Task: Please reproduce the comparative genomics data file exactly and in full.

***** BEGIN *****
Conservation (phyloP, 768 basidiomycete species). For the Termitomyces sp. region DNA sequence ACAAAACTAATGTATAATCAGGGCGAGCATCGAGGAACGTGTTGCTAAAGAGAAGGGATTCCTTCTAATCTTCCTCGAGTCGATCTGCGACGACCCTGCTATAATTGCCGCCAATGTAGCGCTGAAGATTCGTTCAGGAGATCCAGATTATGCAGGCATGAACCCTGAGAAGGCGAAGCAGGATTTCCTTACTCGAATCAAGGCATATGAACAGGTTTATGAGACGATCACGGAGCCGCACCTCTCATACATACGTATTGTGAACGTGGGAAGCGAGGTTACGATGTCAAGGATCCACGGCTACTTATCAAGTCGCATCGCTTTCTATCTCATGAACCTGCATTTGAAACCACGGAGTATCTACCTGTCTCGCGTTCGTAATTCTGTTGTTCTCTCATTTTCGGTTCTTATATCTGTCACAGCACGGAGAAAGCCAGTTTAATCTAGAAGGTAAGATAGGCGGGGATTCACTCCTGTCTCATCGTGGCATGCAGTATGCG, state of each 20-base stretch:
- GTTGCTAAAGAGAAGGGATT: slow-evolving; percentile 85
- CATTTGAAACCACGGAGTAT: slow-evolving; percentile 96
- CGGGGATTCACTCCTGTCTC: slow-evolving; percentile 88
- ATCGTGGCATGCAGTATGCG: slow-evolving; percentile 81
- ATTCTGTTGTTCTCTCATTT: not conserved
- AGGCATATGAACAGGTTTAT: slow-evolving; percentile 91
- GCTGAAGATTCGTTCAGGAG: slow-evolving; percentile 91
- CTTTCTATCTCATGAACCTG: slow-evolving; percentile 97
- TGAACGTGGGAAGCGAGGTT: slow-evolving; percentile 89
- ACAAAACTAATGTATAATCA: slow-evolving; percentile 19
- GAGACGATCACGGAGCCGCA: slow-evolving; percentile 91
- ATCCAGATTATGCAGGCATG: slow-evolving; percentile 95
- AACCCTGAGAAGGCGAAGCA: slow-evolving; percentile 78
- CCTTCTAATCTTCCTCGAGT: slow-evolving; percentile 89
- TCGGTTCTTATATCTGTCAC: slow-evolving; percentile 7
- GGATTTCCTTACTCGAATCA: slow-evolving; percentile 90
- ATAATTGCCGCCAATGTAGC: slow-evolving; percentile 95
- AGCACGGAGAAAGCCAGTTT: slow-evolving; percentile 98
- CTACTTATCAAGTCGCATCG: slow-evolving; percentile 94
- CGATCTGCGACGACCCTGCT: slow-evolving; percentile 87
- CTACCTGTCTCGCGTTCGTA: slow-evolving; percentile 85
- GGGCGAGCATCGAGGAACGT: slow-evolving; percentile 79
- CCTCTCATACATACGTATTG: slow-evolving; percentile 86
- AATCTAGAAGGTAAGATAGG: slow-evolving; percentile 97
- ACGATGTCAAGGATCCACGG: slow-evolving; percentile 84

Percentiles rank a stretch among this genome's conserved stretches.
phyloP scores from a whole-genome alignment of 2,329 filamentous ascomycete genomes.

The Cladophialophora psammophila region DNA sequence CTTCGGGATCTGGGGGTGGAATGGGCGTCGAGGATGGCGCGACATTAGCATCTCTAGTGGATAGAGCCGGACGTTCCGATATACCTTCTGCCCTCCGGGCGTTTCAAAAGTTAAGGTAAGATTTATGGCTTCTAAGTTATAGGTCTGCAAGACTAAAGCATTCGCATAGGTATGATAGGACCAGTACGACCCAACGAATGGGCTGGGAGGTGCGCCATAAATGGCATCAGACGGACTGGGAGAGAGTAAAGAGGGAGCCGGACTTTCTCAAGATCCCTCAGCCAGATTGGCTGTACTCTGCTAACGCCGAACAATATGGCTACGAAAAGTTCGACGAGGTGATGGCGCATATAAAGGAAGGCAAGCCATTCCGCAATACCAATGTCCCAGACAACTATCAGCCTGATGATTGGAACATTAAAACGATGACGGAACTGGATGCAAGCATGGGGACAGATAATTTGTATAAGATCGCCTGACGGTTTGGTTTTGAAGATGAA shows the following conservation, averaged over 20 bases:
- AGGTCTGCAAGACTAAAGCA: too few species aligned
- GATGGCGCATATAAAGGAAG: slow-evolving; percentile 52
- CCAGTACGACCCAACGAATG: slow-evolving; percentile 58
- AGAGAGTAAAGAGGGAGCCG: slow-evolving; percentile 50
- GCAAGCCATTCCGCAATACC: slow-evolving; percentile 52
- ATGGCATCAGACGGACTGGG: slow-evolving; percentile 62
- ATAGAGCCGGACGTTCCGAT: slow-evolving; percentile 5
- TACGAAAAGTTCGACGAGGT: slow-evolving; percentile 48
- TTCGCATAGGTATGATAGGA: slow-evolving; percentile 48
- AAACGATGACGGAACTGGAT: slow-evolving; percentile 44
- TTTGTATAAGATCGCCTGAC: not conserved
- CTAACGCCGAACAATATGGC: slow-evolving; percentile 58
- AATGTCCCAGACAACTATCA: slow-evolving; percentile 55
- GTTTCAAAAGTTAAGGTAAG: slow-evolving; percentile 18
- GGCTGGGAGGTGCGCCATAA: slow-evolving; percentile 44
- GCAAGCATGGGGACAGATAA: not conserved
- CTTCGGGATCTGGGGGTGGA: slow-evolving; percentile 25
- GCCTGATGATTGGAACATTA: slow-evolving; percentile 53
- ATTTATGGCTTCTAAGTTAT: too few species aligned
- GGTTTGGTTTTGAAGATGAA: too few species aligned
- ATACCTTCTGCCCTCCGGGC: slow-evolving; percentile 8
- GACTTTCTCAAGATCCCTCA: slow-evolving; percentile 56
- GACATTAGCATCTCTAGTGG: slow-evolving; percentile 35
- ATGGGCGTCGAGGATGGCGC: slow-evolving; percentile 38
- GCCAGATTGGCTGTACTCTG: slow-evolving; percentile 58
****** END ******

Conservation (phyloP, 768 basidiomycete species). For the Termitomyces sp. region DNA sequence ACAAAACTAATGTATAATCAGGGCGAGCATCGAGGAACGTGTTGCTAAAGAGAAGGGATTCCTTCTAATCTTCCTCGAGTCGATCTGCGACGACCCTGCTATAATTGCCGCCAATGTAGCGCTGAAGATTCGTTCAGGAGATCCAGATTATGCAGGCATGAACCCTGAGAAGGCGAAGCAGGATTTCCTTACTCGAATCAAGGCATATGAACAGGTTTATGAGACGATCACGGAGCCGCACCTCTCATACATACGTATTGTGAACGTGGGAAGCGAGGTTACGATGTCAAGGATCCACGGCTACTTATCAAGTCGCATCGCTTTCTATCTCATGAACCTGCATTTGAAACCACGGAGTATCTACCTGTCTCGCGTTCGTAATTCTGTTGTTCTCTCATTTTCGGTTCTTATATCTGTCACAGCACGGAGAAAGCCAGTTTAATCTAGAAGGTAAGATAGGCGGGGATTCACTCCTGTCTCATCGTGGCATGCAGTATGCG, state of each 20-base stretch:
- GTTGCTAAAGAGAAGGGATT: slow-evolving; percentile 85
- CATTTGAAACCACGGAGTAT: slow-evolving; percentile 96
- CGGGGATTCACTCCTGTCTC: slow-evolving; percentile 88
- ATCGTGGCATGCAGTATGCG: slow-evolving; percentile 81
- ATTCTGTTGTTCTCTCATTT: not conserved
- AGGCATATGAACAGGTTTAT: slow-evolving; percentile 91
- GCTGAAGATTCGTTCAGGAG: slow-evolving; percentile 91
- CTTTCTATCTCATGAACCTG: slow-evolving; percentile 97
- TGAACGTGGGAAGCGAGGTT: slow-evolving; percentile 89
- ACAAAACTAATGTATAATCA: slow-evolving; percentile 19
- GAGACGATCACGGAGCCGCA: slow-evolving; percentile 91
- ATCCAGATTATGCAGGCATG: slow-evolving; percentile 95
- AACCCTGAGAAGGCGAAGCA: slow-evolving; percentile 78
- CCTTCTAATCTTCCTCGAGT: slow-evolving; percentile 89
- TCGGTTCTTATATCTGTCAC: slow-evolving; percentile 7
- GGATTTCCTTACTCGAATCA: slow-evolving; percentile 90
- ATAATTGCCGCCAATGTAGC: slow-evolving; percentile 95
- AGCACGGAGAAAGCCAGTTT: slow-evolving; percentile 98
- CTACTTATCAAGTCGCATCG: slow-evolving; percentile 94
- CGATCTGCGACGACCCTGCT: slow-evolving; percentile 87
- CTACCTGTCTCGCGTTCGTA: slow-evolving; percentile 85
- GGGCGAGCATCGAGGAACGT: slow-evolving; percentile 79
- CCTCTCATACATACGTATTG: slow-evolving; percentile 86
- AATCTAGAAGGTAAGATAGG: slow-evolving; percentile 97
- ACGATGTCAAGGATCCACGG: slow-evolving; percentile 84

Percentiles rank a stretch among this genome's conserved stretches.
phyloP scores from a whole-genome alignment of 2,329 filamentous ascomycete genomes.

The Cladophialophora psammophila region DNA sequence CTTCGGGATCTGGGGGTGGAATGGGCGTCGAGGATGGCGCGACATTAGCATCTCTAGTGGATAGAGCCGGACGTTCCGATATACCTTCTGCCCTCCGGGCGTTTCAAAAGTTAAGGTAAGATTTATGGCTTCTAAGTTATAGGTCTGCAAGACTAAAGCATTCGCATAGGTATGATAGGACCAGTACGACCCAACGAATGGGCTGGGAGGTGCGCCATAAATGGCATCAGACGGACTGGGAGAGAGTAAAGAGGGAGCCGGACTTTCTCAAGATCCCTCAGCCAGATTGGCTGTACTCTGCTAACGCCGAACAATATGGCTACGAAAAGTTCGACGAGGTGATGGCGCATATAAAGGAAGGCAAGCCATTCCGCAATACCAATGTCCCAGACAACTATCAGCCTGATGATTGGAACATTAAAACGATGACGGAACTGGATGCAAGCATGGGGACAGATAATTTGTATAAGATCGCCTGACGGTTTGGTTTTGAAGATGAA shows the following conservation, averaged over 20 bases:
- AGGTCTGCAAGACTAAAGCA: too few species aligned
- GATGGCGCATATAAAGGAAG: slow-evolving; percentile 52
- CCAGTACGACCCAACGAATG: slow-evolving; percentile 58
- AGAGAGTAAAGAGGGAGCCG: slow-evolving; percentile 50
- GCAAGCCATTCCGCAATACC: slow-evolving; percentile 52
- ATGGCATCAGACGGACTGGG: slow-evolving; percentile 62
- ATAGAGCCGGACGTTCCGAT: slow-evolving; percentile 5
- TACGAAAAGTTCGACGAGGT: slow-evolving; percentile 48
- TTCGCATAGGTATGATAGGA: slow-evolving; percentile 48
- AAACGATGACGGAACTGGAT: slow-evolving; percentile 44
- TTTGTATAAGATCGCCTGAC: not conserved
- CTAACGCCGAACAATATGGC: slow-evolving; percentile 58
- AATGTCCCAGACAACTATCA: slow-evolving; percentile 55
- GTTTCAAAAGTTAAGGTAAG: slow-evolving; percentile 18
- GGCTGGGAGGTGCGCCATAA: slow-evolving; percentile 44
- GCAAGCATGGGGACAGATAA: not conserved
- CTTCGGGATCTGGGGGTGGA: slow-evolving; percentile 25
- GCCTGATGATTGGAACATTA: slow-evolving; percentile 53
- ATTTATGGCTTCTAAGTTAT: too few species aligned
- GGTTTGGTTTTGAAGATGAA: too few species aligned
- ATACCTTCTGCCCTCCGGGC: slow-evolving; percentile 8
- GACTTTCTCAAGATCCCTCA: slow-evolving; percentile 56
- GACATTAGCATCTCTAGTGG: slow-evolving; percentile 35
- ATGGGCGTCGAGGATGGCGC: slow-evolving; percentile 38
- GCCAGATTGGCTGTACTCTG: slow-evolving; percentile 58